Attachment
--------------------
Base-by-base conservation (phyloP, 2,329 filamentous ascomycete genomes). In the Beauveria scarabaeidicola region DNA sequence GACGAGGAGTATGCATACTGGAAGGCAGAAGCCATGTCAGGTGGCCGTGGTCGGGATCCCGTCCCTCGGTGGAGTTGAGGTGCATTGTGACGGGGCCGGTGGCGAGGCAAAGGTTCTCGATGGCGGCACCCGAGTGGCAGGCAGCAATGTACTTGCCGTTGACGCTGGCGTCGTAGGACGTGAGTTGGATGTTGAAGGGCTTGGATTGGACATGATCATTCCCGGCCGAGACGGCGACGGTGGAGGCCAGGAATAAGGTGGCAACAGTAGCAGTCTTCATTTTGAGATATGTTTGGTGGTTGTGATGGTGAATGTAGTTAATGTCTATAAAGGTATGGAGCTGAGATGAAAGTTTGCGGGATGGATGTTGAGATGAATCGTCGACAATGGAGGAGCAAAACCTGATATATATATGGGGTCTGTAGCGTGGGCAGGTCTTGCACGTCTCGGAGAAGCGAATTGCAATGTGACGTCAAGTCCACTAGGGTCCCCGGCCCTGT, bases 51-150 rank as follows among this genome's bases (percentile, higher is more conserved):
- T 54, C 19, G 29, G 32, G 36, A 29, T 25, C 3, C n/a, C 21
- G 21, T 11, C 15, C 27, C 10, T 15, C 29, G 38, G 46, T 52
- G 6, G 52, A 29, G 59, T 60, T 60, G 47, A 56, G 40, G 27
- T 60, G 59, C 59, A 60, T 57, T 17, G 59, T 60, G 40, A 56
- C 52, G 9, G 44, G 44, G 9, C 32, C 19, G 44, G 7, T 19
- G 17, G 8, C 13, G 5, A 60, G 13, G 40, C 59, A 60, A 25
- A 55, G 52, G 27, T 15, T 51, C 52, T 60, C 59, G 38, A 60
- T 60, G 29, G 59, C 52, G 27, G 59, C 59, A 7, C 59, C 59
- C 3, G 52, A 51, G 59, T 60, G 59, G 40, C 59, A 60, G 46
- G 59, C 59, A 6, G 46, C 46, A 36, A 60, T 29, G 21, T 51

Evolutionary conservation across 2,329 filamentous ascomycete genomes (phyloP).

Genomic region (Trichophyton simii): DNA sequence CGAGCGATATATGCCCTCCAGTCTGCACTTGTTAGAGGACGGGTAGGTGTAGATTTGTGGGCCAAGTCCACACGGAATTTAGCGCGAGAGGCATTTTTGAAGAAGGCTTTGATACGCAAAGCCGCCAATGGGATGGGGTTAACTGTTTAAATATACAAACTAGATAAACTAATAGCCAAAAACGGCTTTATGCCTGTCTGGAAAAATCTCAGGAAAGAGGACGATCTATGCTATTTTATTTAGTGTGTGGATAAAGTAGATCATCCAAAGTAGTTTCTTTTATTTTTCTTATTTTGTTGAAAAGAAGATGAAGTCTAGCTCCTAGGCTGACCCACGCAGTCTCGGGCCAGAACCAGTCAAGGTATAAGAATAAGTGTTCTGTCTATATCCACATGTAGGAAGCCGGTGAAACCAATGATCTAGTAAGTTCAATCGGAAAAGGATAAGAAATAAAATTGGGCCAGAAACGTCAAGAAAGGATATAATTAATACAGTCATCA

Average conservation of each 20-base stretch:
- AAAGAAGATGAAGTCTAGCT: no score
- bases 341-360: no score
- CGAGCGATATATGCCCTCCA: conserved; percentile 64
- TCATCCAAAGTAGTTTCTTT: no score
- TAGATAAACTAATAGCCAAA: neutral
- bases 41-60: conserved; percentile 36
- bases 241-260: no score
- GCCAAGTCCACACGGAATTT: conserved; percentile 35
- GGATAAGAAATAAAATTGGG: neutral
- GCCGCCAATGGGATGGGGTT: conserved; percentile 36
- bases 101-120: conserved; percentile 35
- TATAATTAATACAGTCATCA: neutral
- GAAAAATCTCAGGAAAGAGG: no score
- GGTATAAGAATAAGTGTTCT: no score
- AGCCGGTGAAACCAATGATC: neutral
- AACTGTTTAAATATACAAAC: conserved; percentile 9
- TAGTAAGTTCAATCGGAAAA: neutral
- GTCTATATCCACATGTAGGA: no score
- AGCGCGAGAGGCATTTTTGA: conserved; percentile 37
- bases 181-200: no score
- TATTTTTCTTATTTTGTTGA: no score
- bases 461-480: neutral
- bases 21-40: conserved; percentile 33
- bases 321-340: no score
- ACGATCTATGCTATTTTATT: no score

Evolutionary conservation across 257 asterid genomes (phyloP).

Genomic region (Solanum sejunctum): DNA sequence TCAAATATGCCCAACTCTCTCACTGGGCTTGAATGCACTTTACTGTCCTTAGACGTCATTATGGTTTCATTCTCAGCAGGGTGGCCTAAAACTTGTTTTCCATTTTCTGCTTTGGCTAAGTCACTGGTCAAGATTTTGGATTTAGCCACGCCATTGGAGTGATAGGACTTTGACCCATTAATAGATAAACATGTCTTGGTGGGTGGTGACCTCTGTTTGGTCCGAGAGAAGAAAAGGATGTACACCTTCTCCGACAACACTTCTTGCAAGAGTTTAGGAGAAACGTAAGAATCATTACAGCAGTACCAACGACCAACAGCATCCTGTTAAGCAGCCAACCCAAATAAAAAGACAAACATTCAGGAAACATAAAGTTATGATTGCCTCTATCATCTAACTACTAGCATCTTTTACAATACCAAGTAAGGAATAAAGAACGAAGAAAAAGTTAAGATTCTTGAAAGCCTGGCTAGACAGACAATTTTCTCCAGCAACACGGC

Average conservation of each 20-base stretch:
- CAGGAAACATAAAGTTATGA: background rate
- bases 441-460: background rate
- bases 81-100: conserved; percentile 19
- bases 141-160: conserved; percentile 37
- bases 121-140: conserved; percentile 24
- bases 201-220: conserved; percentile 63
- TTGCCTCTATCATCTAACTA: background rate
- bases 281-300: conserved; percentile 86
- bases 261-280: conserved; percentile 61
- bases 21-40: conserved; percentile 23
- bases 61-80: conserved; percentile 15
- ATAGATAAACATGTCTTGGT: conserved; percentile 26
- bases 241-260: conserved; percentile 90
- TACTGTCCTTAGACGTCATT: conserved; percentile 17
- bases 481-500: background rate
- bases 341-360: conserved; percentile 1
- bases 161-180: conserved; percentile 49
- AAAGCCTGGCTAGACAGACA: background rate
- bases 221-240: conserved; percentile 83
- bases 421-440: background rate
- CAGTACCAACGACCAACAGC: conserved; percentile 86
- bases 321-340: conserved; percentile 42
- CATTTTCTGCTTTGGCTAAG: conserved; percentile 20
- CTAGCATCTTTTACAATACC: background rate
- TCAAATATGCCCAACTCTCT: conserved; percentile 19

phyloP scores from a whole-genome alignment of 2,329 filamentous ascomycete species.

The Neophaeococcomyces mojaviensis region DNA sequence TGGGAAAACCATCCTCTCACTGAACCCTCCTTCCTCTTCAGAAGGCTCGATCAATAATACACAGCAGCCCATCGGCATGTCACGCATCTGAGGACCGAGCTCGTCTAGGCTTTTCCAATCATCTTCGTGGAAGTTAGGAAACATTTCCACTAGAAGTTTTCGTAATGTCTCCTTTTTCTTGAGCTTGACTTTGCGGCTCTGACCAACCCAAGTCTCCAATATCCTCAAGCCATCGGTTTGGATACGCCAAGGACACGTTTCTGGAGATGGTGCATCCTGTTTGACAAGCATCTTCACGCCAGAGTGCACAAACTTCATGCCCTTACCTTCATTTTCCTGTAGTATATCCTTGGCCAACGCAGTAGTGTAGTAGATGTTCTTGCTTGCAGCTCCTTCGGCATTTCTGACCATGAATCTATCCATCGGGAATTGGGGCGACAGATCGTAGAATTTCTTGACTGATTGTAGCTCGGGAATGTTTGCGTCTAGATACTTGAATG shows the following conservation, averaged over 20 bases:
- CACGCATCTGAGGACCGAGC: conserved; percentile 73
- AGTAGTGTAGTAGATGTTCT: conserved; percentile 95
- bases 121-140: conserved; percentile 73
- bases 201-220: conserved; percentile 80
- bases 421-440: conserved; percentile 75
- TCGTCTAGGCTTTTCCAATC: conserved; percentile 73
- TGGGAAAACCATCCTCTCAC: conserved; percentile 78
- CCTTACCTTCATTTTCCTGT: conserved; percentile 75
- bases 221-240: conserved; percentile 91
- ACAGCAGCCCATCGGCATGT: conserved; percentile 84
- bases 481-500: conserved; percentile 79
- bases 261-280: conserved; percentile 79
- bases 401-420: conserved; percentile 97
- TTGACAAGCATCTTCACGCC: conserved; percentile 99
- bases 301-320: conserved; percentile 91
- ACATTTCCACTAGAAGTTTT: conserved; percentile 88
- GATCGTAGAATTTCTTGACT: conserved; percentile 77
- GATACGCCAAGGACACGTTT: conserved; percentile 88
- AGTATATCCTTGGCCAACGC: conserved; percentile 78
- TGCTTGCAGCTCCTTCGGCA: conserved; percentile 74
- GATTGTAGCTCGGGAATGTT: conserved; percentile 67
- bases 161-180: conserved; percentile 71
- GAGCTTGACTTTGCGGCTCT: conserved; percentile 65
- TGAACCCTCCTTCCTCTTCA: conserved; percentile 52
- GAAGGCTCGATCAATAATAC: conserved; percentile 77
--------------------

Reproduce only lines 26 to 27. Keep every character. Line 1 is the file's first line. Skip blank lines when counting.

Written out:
- TATAATTAATACAGTCATCA: neutral
- GAAAAATCTCAGGAAAGAGG: no score